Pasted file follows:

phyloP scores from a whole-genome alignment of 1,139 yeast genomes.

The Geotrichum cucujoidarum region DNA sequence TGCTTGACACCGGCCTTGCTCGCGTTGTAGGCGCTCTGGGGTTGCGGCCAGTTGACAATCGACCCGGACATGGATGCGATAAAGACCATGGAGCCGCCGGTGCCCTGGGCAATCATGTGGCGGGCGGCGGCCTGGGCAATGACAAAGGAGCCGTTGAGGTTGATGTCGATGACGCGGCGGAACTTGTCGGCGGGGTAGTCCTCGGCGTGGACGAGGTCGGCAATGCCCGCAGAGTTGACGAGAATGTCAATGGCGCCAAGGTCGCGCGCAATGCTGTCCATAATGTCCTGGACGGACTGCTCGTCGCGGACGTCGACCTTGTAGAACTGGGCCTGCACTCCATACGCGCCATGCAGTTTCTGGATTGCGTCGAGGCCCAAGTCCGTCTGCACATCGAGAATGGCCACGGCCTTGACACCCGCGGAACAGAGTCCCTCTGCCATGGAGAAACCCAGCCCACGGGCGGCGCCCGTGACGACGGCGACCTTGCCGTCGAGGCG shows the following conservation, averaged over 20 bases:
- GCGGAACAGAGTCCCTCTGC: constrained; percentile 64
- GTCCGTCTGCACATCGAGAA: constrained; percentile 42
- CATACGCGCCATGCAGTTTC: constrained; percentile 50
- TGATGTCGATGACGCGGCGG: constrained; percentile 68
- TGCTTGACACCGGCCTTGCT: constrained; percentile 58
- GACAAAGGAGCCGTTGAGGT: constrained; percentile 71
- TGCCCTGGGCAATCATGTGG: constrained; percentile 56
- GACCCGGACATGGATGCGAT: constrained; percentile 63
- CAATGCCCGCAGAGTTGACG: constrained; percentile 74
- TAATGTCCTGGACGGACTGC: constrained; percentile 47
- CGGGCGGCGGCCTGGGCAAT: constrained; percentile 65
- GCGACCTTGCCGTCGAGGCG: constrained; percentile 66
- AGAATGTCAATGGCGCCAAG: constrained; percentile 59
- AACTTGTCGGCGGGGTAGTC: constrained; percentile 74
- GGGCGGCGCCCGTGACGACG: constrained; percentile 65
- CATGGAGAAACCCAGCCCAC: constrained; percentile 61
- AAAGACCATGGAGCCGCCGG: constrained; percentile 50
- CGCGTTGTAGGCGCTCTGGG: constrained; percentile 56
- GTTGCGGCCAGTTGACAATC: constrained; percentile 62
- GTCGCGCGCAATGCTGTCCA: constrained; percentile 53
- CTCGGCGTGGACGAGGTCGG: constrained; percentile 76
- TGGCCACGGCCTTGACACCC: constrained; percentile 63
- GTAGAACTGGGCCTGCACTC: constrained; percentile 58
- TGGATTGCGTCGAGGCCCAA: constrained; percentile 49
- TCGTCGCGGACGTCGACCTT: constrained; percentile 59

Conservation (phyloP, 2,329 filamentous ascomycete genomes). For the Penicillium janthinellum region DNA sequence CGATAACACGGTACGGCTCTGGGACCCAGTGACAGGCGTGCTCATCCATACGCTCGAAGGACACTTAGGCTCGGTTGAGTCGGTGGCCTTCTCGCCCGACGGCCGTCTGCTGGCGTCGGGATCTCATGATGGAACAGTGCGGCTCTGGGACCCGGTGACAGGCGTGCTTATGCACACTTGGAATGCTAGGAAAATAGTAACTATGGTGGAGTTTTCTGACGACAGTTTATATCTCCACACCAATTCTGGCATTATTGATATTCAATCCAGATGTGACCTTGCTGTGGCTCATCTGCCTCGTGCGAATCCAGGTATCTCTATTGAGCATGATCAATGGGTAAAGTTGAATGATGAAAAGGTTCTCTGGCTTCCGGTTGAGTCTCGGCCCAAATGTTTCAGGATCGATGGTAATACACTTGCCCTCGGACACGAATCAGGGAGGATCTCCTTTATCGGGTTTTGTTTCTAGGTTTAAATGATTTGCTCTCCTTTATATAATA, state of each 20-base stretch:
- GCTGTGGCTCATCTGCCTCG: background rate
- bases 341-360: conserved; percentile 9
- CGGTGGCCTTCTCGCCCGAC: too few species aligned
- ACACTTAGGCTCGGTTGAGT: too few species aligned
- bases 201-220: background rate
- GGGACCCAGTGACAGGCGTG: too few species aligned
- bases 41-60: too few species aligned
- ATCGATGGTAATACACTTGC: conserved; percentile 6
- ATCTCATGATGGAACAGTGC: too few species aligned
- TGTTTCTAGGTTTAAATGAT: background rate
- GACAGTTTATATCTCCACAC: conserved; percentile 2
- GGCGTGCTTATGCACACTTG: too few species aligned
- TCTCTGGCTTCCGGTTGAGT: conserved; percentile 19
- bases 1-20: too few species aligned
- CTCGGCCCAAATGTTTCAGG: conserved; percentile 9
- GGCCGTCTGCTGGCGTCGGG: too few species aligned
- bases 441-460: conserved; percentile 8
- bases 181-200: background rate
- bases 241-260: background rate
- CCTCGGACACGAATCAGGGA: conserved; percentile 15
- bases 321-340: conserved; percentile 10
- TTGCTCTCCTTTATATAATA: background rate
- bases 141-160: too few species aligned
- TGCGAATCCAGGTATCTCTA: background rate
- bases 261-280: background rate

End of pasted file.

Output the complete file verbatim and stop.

phyloP scores from a whole-genome alignment of 1,139 yeast genomes.

The Geotrichum cucujoidarum region DNA sequence TGCTTGACACCGGCCTTGCTCGCGTTGTAGGCGCTCTGGGGTTGCGGCCAGTTGACAATCGACCCGGACATGGATGCGATAAAGACCATGGAGCCGCCGGTGCCCTGGGCAATCATGTGGCGGGCGGCGGCCTGGGCAATGACAAAGGAGCCGTTGAGGTTGATGTCGATGACGCGGCGGAACTTGTCGGCGGGGTAGTCCTCGGCGTGGACGAGGTCGGCAATGCCCGCAGAGTTGACGAGAATGTCAATGGCGCCAAGGTCGCGCGCAATGCTGTCCATAATGTCCTGGACGGACTGCTCGTCGCGGACGTCGACCTTGTAGAACTGGGCCTGCACTCCATACGCGCCATGCAGTTTCTGGATTGCGTCGAGGCCCAAGTCCGTCTGCACATCGAGAATGGCCACGGCCTTGACACCCGCGGAACAGAGTCCCTCTGCCATGGAGAAACCCAGCCCACGGGCGGCGCCCGTGACGACGGCGACCTTGCCGTCGAGGCG shows the following conservation, averaged over 20 bases:
- GCGGAACAGAGTCCCTCTGC: constrained; percentile 64
- GTCCGTCTGCACATCGAGAA: constrained; percentile 42
- CATACGCGCCATGCAGTTTC: constrained; percentile 50
- TGATGTCGATGACGCGGCGG: constrained; percentile 68
- TGCTTGACACCGGCCTTGCT: constrained; percentile 58
- GACAAAGGAGCCGTTGAGGT: constrained; percentile 71
- TGCCCTGGGCAATCATGTGG: constrained; percentile 56
- GACCCGGACATGGATGCGAT: constrained; percentile 63
- CAATGCCCGCAGAGTTGACG: constrained; percentile 74
- TAATGTCCTGGACGGACTGC: constrained; percentile 47
- CGGGCGGCGGCCTGGGCAAT: constrained; percentile 65
- GCGACCTTGCCGTCGAGGCG: constrained; percentile 66
- AGAATGTCAATGGCGCCAAG: constrained; percentile 59
- AACTTGTCGGCGGGGTAGTC: constrained; percentile 74
- GGGCGGCGCCCGTGACGACG: constrained; percentile 65
- CATGGAGAAACCCAGCCCAC: constrained; percentile 61
- AAAGACCATGGAGCCGCCGG: constrained; percentile 50
- CGCGTTGTAGGCGCTCTGGG: constrained; percentile 56
- GTTGCGGCCAGTTGACAATC: constrained; percentile 62
- GTCGCGCGCAATGCTGTCCA: constrained; percentile 53
- CTCGGCGTGGACGAGGTCGG: constrained; percentile 76
- TGGCCACGGCCTTGACACCC: constrained; percentile 63
- GTAGAACTGGGCCTGCACTC: constrained; percentile 58
- TGGATTGCGTCGAGGCCCAA: constrained; percentile 49
- TCGTCGCGGACGTCGACCTT: constrained; percentile 59

Conservation (phyloP, 2,329 filamentous ascomycete genomes). For the Penicillium janthinellum region DNA sequence CGATAACACGGTACGGCTCTGGGACCCAGTGACAGGCGTGCTCATCCATACGCTCGAAGGACACTTAGGCTCGGTTGAGTCGGTGGCCTTCTCGCCCGACGGCCGTCTGCTGGCGTCGGGATCTCATGATGGAACAGTGCGGCTCTGGGACCCGGTGACAGGCGTGCTTATGCACACTTGGAATGCTAGGAAAATAGTAACTATGGTGGAGTTTTCTGACGACAGTTTATATCTCCACACCAATTCTGGCATTATTGATATTCAATCCAGATGTGACCTTGCTGTGGCTCATCTGCCTCGTGCGAATCCAGGTATCTCTATTGAGCATGATCAATGGGTAAAGTTGAATGATGAAAAGGTTCTCTGGCTTCCGGTTGAGTCTCGGCCCAAATGTTTCAGGATCGATGGTAATACACTTGCCCTCGGACACGAATCAGGGAGGATCTCCTTTATCGGGTTTTGTTTCTAGGTTTAAATGATTTGCTCTCCTTTATATAATA, state of each 20-base stretch:
- GCTGTGGCTCATCTGCCTCG: background rate
- bases 341-360: conserved; percentile 9
- CGGTGGCCTTCTCGCCCGAC: too few species aligned
- ACACTTAGGCTCGGTTGAGT: too few species aligned
- bases 201-220: background rate
- GGGACCCAGTGACAGGCGTG: too few species aligned
- bases 41-60: too few species aligned
- ATCGATGGTAATACACTTGC: conserved; percentile 6
- ATCTCATGATGGAACAGTGC: too few species aligned
- TGTTTCTAGGTTTAAATGAT: background rate
- GACAGTTTATATCTCCACAC: conserved; percentile 2
- GGCGTGCTTATGCACACTTG: too few species aligned
- TCTCTGGCTTCCGGTTGAGT: conserved; percentile 19
- bases 1-20: too few species aligned
- CTCGGCCCAAATGTTTCAGG: conserved; percentile 9
- GGCCGTCTGCTGGCGTCGGG: too few species aligned
- bases 441-460: conserved; percentile 8
- bases 181-200: background rate
- bases 241-260: background rate
- CCTCGGACACGAATCAGGGA: conserved; percentile 15
- bases 321-340: conserved; percentile 10
- TTGCTCTCCTTTATATAATA: background rate
- bases 141-160: too few species aligned
- TGCGAATCCAGGTATCTCTA: background rate
- bases 261-280: background rate